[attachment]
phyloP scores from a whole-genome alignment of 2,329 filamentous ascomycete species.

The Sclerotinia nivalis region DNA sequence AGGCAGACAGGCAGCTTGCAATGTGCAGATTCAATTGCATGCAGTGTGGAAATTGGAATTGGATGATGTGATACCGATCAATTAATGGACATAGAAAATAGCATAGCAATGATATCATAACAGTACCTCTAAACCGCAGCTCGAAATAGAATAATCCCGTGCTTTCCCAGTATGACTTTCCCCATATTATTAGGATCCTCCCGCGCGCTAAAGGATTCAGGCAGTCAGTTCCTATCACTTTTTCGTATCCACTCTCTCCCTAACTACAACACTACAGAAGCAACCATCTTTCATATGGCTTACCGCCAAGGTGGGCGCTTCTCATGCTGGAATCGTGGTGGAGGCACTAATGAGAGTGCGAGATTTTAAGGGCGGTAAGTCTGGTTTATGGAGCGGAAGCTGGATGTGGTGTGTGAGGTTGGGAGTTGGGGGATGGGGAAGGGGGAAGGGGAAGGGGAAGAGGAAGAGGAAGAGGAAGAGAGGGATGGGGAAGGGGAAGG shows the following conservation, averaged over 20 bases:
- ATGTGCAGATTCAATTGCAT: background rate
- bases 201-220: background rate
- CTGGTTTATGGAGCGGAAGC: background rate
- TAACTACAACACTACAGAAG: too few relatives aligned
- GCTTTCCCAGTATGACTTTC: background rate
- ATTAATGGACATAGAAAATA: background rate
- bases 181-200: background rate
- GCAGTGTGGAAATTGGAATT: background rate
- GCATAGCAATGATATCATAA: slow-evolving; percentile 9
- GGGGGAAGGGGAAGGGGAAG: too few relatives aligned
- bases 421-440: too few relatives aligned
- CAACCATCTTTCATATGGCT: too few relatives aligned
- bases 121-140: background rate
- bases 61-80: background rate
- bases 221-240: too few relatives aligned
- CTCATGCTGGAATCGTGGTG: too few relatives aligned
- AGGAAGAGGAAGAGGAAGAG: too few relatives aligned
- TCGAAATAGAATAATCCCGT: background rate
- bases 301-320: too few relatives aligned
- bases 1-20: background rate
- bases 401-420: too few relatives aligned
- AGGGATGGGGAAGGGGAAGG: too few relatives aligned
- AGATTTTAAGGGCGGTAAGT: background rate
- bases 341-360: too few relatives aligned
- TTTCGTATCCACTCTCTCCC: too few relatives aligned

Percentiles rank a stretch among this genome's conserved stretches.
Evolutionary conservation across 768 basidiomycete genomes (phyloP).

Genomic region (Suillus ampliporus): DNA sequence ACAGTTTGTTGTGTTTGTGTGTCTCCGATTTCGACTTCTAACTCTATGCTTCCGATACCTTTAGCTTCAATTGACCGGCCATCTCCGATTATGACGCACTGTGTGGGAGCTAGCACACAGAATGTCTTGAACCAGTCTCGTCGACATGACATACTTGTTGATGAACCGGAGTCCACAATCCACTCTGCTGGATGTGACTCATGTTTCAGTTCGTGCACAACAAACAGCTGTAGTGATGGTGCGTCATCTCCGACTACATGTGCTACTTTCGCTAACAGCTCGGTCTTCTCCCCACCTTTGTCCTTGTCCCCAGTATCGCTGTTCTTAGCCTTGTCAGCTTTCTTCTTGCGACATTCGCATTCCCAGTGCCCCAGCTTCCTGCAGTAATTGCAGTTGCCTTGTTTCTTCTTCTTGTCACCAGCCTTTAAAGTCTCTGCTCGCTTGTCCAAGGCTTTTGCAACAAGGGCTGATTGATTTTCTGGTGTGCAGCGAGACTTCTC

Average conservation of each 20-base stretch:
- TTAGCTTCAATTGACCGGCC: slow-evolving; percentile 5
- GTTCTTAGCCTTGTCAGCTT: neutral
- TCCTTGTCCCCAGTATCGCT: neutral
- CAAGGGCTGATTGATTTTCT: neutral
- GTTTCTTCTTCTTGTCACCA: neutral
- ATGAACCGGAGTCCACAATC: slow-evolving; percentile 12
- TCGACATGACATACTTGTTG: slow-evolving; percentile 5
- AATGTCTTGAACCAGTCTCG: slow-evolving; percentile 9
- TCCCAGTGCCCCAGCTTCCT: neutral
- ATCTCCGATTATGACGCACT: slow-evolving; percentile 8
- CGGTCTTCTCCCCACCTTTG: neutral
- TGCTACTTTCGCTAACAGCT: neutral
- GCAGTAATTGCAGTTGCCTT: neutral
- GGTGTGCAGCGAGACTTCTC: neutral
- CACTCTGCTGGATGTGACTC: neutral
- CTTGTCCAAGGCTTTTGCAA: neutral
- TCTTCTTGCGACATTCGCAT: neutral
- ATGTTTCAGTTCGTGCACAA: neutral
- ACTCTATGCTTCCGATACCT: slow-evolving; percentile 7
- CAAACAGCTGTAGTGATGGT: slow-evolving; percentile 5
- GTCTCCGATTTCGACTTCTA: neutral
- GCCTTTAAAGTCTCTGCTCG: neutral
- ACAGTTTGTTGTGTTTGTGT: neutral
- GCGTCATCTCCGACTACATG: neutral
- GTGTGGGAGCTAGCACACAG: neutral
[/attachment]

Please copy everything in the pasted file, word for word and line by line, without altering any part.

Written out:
phyloP scores from a whole-genome alignment of 2,329 filamentous ascomycete species.

The Sclerotinia nivalis region DNA sequence AGGCAGACAGGCAGCTTGCAATGTGCAGATTCAATTGCATGCAGTGTGGAAATTGGAATTGGATGATGTGATACCGATCAATTAATGGACATAGAAAATAGCATAGCAATGATATCATAACAGTACCTCTAAACCGCAGCTCGAAATAGAATAATCCCGTGCTTTCCCAGTATGACTTTCCCCATATTATTAGGATCCTCCCGCGCGCTAAAGGATTCAGGCAGTCAGTTCCTATCACTTTTTCGTATCCACTCTCTCCCTAACTACAACACTACAGAAGCAACCATCTTTCATATGGCTTACCGCCAAGGTGGGCGCTTCTCATGCTGGAATCGTGGTGGAGGCACTAATGAGAGTGCGAGATTTTAAGGGCGGTAAGTCTGGTTTATGGAGCGGAAGCTGGATGTGGTGTGTGAGGTTGGGAGTTGGGGGATGGGGAAGGGGGAAGGGGAAGGGGAAGAGGAAGAGGAAGAGGAAGAGAGGGATGGGGAAGGGGAAGG shows the following conservation, averaged over 20 bases:
- ATGTGCAGATTCAATTGCAT: background rate
- bases 201-220: background rate
- CTGGTTTATGGAGCGGAAGC: background rate
- TAACTACAACACTACAGAAG: too few relatives aligned
- GCTTTCCCAGTATGACTTTC: background rate
- ATTAATGGACATAGAAAATA: background rate
- bases 181-200: background rate
- GCAGTGTGGAAATTGGAATT: background rate
- GCATAGCAATGATATCATAA: slow-evolving; percentile 9
- GGGGGAAGGGGAAGGGGAAG: too few relatives aligned
- bases 421-440: too few relatives aligned
- CAACCATCTTTCATATGGCT: too few relatives aligned
- bases 121-140: background rate
- bases 61-80: background rate
- bases 221-240: too few relatives aligned
- CTCATGCTGGAATCGTGGTG: too few relatives aligned
- AGGAAGAGGAAGAGGAAGAG: too few relatives aligned
- TCGAAATAGAATAATCCCGT: background rate
- bases 301-320: too few relatives aligned
- bases 1-20: background rate
- bases 401-420: too few relatives aligned
- AGGGATGGGGAAGGGGAAGG: too few relatives aligned
- AGATTTTAAGGGCGGTAAGT: background rate
- bases 341-360: too few relatives aligned
- TTTCGTATCCACTCTCTCCC: too few relatives aligned

Percentiles rank a stretch among this genome's conserved stretches.
Evolutionary conservation across 768 basidiomycete genomes (phyloP).

Genomic region (Suillus ampliporus): DNA sequence ACAGTTTGTTGTGTTTGTGTGTCTCCGATTTCGACTTCTAACTCTATGCTTCCGATACCTTTAGCTTCAATTGACCGGCCATCTCCGATTATGACGCACTGTGTGGGAGCTAGCACACAGAATGTCTTGAACCAGTCTCGTCGACATGACATACTTGTTGATGAACCGGAGTCCACAATCCACTCTGCTGGATGTGACTCATGTTTCAGTTCGTGCACAACAAACAGCTGTAGTGATGGTGCGTCATCTCCGACTACATGTGCTACTTTCGCTAACAGCTCGGTCTTCTCCCCACCTTTGTCCTTGTCCCCAGTATCGCTGTTCTTAGCCTTGTCAGCTTTCTTCTTGCGACATTCGCATTCCCAGTGCCCCAGCTTCCTGCAGTAATTGCAGTTGCCTTGTTTCTTCTTCTTGTCACCAGCCTTTAAAGTCTCTGCTCGCTTGTCCAAGGCTTTTGCAACAAGGGCTGATTGATTTTCTGGTGTGCAGCGAGACTTCTC

Average conservation of each 20-base stretch:
- TTAGCTTCAATTGACCGGCC: slow-evolving; percentile 5
- GTTCTTAGCCTTGTCAGCTT: neutral
- TCCTTGTCCCCAGTATCGCT: neutral
- CAAGGGCTGATTGATTTTCT: neutral
- GTTTCTTCTTCTTGTCACCA: neutral
- ATGAACCGGAGTCCACAATC: slow-evolving; percentile 12
- TCGACATGACATACTTGTTG: slow-evolving; percentile 5
- AATGTCTTGAACCAGTCTCG: slow-evolving; percentile 9
- TCCCAGTGCCCCAGCTTCCT: neutral
- ATCTCCGATTATGACGCACT: slow-evolving; percentile 8
- CGGTCTTCTCCCCACCTTTG: neutral
- TGCTACTTTCGCTAACAGCT: neutral
- GCAGTAATTGCAGTTGCCTT: neutral
- GGTGTGCAGCGAGACTTCTC: neutral
- CACTCTGCTGGATGTGACTC: neutral
- CTTGTCCAAGGCTTTTGCAA: neutral
- TCTTCTTGCGACATTCGCAT: neutral
- ATGTTTCAGTTCGTGCACAA: neutral
- ACTCTATGCTTCCGATACCT: slow-evolving; percentile 7
- CAAACAGCTGTAGTGATGGT: slow-evolving; percentile 5
- GTCTCCGATTTCGACTTCTA: neutral
- GCCTTTAAAGTCTCTGCTCG: neutral
- ACAGTTTGTTGTGTTTGTGT: neutral
- GCGTCATCTCCGACTACATG: neutral
- GTGTGGGAGCTAGCACACAG: neutral